insert usual disclaimer about not owing Harry Potter and Associates
It is all so different. Awkward, perhaps, is the better word. Because although nothing has changed in the castle grounds and the building itself, everything else is painfully different. Hogwarts has a Headmistress now; Albus is a portrait winking and offering a lemon drop. Fawkes, his phoenix, has gone away, most possibly forever.
Ironically enough, all the staff is intact save Trelawney, but nobody will miss that old bag since she conveniently turned into a ghost. Fortunately, a new Divination Professor has been hired, by the name of Pythia Veris. She looks tired and worn, much like Lupin does, which somehow makes me trust her abilities and her calibre much more than I expected.
It is the first day today. The first day of the first year post-Voldemort. The first year in which the wizarding world breathes clean air. And also, the first year in which the greatest wizard of all time, and my mentor, will not breathe at all. It's a quiet pain, throbbing dully in me, that never stops. I believed that I had gotten over it, that I did not care. But that is not true, unfortunately. Every single morning attacks me with the realisation that many that I hold dear are gone forever, along with much that I have hated more than a person should safely abhor. That fills me with numbness that implies turbulence, just like the slight poisons that lull you to sleep before they kill you.
But unfortunately my own heart keeps beating. I coil the scarf around my neck and stuff my hands in my coat pockets as I walk out into the powder snow, a dark blotch against unmarred terrain. It's funny. I wore black the day Lily passed. I always thought I'd take the non-colour off and never wear it again the day Voldemort was vanquished.
But now there seems to be no other colour left for me to wear. I tried wearing green, or blue, or even grey. I look ridiculous in it. The moment I saw myself in white robes, I started sobbing. It was fortunate that I was safely in my chambers and protected from any prying ear. After all, still nobody thinks me capable of crying, or breaking, of not holding up against pain.
It is a glorious day, as befits the birth of a new era, hopefully much more peaceful and calm than the one just gone. I walk to Albus' grave as I do every day, just like I never came near it during the first week after his death. I am mildly surprised to find anyone there this early, in this cold. But find one I do.
It just had to be Potter.
He's wearing black. All black. There is no trace of colour on his clothes. I find this disturbing. Nobody should feel the abysmal sorrow that compels you to wear such absolute darkness.
I was under the impression that one bat was enough for one castle, Potter," I tell him dryly, suddenly, and he jumps. I can see he has been crying, looking at the marble tomb.
"That would be correct. Why are you up so early, and dressed so poorly for this cold? I thought there was some ounce of brains in that head of yours."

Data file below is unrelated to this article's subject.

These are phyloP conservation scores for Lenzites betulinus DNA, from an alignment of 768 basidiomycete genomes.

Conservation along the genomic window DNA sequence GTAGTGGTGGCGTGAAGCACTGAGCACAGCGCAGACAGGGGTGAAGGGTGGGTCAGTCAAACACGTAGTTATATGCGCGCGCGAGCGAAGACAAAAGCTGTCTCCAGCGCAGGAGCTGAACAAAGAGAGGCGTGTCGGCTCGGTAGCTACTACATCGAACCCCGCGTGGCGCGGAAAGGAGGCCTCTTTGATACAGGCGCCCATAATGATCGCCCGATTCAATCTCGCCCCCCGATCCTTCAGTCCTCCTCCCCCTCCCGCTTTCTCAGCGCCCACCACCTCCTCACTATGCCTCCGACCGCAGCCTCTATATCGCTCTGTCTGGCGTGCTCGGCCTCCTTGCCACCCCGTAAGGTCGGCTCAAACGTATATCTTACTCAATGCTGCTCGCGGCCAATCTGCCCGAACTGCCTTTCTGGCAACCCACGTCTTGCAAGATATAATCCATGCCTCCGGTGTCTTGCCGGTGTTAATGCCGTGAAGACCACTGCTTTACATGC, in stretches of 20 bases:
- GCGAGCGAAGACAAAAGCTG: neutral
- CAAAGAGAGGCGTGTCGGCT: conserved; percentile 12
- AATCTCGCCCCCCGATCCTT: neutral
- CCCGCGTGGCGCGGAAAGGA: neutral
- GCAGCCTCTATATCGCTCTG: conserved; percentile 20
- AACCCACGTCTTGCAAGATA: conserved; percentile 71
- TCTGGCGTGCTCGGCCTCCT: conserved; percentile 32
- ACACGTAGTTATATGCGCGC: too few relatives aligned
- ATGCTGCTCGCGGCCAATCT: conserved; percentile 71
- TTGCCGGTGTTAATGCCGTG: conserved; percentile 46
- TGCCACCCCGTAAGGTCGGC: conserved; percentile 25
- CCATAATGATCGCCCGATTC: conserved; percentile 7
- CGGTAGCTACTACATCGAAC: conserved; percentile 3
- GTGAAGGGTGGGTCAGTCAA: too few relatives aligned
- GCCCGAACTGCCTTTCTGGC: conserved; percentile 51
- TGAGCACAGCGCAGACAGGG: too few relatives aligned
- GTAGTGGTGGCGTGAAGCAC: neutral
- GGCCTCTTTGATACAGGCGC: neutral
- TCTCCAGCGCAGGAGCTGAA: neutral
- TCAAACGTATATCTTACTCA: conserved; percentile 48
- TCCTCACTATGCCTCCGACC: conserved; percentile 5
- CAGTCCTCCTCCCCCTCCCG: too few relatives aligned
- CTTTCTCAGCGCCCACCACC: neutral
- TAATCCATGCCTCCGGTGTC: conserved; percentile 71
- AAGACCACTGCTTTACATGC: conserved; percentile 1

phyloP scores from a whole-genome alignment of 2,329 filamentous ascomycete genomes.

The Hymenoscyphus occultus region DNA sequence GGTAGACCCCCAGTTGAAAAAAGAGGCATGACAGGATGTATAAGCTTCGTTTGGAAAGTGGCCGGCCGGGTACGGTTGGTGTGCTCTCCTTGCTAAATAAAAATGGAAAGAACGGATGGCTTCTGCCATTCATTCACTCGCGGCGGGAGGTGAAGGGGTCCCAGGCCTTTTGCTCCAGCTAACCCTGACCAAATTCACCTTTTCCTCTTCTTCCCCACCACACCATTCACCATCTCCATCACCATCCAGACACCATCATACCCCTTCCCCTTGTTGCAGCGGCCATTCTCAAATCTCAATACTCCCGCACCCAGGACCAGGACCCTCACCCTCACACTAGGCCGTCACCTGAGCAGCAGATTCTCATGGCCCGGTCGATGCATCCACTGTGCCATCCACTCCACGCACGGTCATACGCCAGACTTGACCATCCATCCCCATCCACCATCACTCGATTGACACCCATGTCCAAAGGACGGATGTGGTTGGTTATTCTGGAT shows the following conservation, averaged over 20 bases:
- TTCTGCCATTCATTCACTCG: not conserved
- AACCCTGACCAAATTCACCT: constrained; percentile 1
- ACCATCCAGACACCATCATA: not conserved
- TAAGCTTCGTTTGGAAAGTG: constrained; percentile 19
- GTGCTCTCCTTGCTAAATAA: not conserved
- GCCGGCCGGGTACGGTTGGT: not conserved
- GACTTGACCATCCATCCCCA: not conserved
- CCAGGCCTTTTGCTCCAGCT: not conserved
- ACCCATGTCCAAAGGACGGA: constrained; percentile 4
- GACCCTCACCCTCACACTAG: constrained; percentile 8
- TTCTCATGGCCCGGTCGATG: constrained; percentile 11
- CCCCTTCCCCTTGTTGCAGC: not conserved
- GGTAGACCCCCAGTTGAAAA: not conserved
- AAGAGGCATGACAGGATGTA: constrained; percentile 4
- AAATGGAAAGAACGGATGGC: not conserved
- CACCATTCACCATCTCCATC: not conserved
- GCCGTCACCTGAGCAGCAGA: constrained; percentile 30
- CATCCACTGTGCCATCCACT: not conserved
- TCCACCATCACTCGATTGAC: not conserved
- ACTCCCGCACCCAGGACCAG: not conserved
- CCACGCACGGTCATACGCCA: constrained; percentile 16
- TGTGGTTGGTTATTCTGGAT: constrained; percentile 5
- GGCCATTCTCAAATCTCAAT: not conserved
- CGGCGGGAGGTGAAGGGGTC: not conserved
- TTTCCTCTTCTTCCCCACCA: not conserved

My voice can't be nearly as cutting and severe as it used to be and yet he flinches. I swallow and my eyes shift to the grave. I start feeling guilty again for my ways. But he truly is poorly dressed.
"Well, since you will not take a hike or conjure a bloody jacket, here," I tell him, trying to make my voice endearing even as I peel off my coat and drape it around his shoulders. It is not practiced to such tones, however, and the best way one could describe it is gruff. Harry looks up at me with his bright green eyes that are so sad.
"Thank you, Professor," he says quietly.
"You should not be wearing black, Potter," I hear myself saying. He smirks.
"Why not? Have you cornered the market?"
I frown down at the top of his head at his insolence. I hate it when they talk back to me, when they make me explain further, when they do not just get the point and save me the trouble and strain of opening up more than I choose to.
"Take it as an order, Potter."
"--the Headmaster Albus Dumbledore." I cut him off and with my fingers under his chin make him face me and lock his gaze with mine, something that I have a feeling he is not entirely keen on doing. His breath catches. I plod on, forcing myself to talk.
"It is his order, Potter. When he died he did it so that you and every child and man and woman would live free and happy. And when he ordered me to stop looking sour with his last, dying breath, the least I can do is prevent the castle from getting filled up with angsty little adolescents that let themselves sink into depression."
Harry frees his head from my touch, and huddles more inside my coat, which is about a size or two too large for him. His shoulders hunch and I see him take off his glasses while holding them with the same hand to cover his eyes.
I am getting damn cold without the coat, and I can't wait for Potter to have his fill of misery before I persuade him to get inside. I am about to use my wand on the boy to get him to warmth, when I hear his voice, hushed:
"You still look sour, Professor."
I feel considerably closer to him for some odd reason. There was a covert camaraderie in Harry's voice, a tone of familiarity I would never expect to hear in a voice addressing me. It is a tone that soothes somewhat the dulled pain that throbs in my soul. It makes me reply to him with a considerably less scathing remark than an observation like that would require from me.
"And that will definitely not be remedied with you here wallowing in misery and me turning slowly into ice. So move it, Potter. Back inside. Now."
Blissfully enough, Potter obeys me. For now, at least.